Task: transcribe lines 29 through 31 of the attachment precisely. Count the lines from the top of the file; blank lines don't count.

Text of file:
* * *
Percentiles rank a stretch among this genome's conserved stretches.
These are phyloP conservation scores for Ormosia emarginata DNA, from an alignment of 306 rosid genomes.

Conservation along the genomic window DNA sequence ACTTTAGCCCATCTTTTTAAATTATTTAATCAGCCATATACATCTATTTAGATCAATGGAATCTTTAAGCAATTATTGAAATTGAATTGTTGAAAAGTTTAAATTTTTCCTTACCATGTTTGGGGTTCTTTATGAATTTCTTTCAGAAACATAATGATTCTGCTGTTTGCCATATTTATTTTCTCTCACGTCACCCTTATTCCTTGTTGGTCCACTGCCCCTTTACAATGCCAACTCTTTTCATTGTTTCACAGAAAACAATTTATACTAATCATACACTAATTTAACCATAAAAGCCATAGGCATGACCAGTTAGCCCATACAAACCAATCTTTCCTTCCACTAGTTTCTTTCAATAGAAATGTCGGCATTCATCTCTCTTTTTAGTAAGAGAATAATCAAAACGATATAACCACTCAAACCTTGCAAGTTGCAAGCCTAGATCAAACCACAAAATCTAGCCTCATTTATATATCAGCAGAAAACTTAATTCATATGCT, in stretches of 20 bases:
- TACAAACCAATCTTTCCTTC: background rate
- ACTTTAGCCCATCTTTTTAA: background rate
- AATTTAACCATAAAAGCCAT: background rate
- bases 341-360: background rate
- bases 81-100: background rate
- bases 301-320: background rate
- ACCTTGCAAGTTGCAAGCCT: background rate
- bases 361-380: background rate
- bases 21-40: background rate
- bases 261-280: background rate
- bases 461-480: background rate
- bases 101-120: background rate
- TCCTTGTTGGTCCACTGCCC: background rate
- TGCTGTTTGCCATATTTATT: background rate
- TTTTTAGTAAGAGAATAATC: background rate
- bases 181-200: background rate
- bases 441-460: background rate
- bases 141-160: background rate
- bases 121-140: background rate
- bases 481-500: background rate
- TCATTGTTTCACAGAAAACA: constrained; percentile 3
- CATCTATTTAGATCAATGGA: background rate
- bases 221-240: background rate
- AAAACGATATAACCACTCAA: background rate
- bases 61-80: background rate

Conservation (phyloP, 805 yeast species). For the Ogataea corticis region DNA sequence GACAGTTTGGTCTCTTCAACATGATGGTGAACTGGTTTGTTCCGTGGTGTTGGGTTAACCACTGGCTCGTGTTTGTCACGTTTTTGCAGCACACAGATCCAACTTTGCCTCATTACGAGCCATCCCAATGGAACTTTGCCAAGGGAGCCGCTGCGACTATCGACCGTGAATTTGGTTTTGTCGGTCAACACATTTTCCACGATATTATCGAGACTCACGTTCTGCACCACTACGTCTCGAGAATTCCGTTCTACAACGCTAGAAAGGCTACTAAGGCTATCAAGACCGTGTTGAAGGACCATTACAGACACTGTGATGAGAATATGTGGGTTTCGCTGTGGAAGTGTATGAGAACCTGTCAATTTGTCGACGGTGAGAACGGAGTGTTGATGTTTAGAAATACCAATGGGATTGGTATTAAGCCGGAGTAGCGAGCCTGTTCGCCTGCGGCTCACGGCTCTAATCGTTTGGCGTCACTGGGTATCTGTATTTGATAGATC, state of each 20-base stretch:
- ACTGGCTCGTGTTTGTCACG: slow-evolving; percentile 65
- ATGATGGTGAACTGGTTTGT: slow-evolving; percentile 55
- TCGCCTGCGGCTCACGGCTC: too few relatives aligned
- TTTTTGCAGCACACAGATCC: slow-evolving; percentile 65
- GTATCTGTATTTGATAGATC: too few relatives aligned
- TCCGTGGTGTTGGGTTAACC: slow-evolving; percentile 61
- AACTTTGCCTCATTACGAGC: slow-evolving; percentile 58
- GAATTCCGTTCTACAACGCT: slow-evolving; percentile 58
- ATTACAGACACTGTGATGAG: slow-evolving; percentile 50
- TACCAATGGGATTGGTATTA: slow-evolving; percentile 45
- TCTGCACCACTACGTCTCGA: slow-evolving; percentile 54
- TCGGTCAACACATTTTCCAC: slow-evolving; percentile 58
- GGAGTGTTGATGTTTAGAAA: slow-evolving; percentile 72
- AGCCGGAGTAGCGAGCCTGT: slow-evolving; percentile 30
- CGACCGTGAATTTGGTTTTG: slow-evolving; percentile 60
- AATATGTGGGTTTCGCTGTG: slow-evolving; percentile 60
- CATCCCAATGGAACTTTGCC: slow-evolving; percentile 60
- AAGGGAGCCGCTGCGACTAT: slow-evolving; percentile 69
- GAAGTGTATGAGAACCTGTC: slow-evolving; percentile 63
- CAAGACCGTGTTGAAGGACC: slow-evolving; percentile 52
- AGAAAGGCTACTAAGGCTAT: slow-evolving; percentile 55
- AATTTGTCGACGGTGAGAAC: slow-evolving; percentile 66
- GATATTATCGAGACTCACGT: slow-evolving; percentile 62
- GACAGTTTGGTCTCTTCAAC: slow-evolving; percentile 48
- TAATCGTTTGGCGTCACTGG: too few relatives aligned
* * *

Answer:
Conservation (phyloP, 805 yeast species). For the Ogataea corticis region DNA sequence GACAGTTTGGTCTCTTCAACATGATGGTGAACTGGTTTGTTCCGTGGTGTTGGGTTAACCACTGGCTCGTGTTTGTCACGTTTTTGCAGCACACAGATCCAACTTTGCCTCATTACGAGCCATCCCAATGGAACTTTGCCAAGGGAGCCGCTGCGACTATCGACCGTGAATTTGGTTTTGTCGGTCAACACATTTTCCACGATATTATCGAGACTCACGTTCTGCACCACTACGTCTCGAGAATTCCGTTCTACAACGCTAGAAAGGCTACTAAGGCTATCAAGACCGTGTTGAAGGACCATTACAGACACTGTGATGAGAATATGTGGGTTTCGCTGTGGAAGTGTATGAGAACCTGTCAATTTGTCGACGGTGAGAACGGAGTGTTGATGTTTAGAAATACCAATGGGATTGGTATTAAGCCGGAGTAGCGAGCCTGTTCGCCTGCGGCTCACGGCTCTAATCGTTTGGCGTCACTGGGTATCTGTATTTGATAGATC, state of each 20-base stretch:
- ACTGGCTCGTGTTTGTCACG: slow-evolving; percentile 65
- ATGATGGTGAACTGGTTTGT: slow-evolving; percentile 55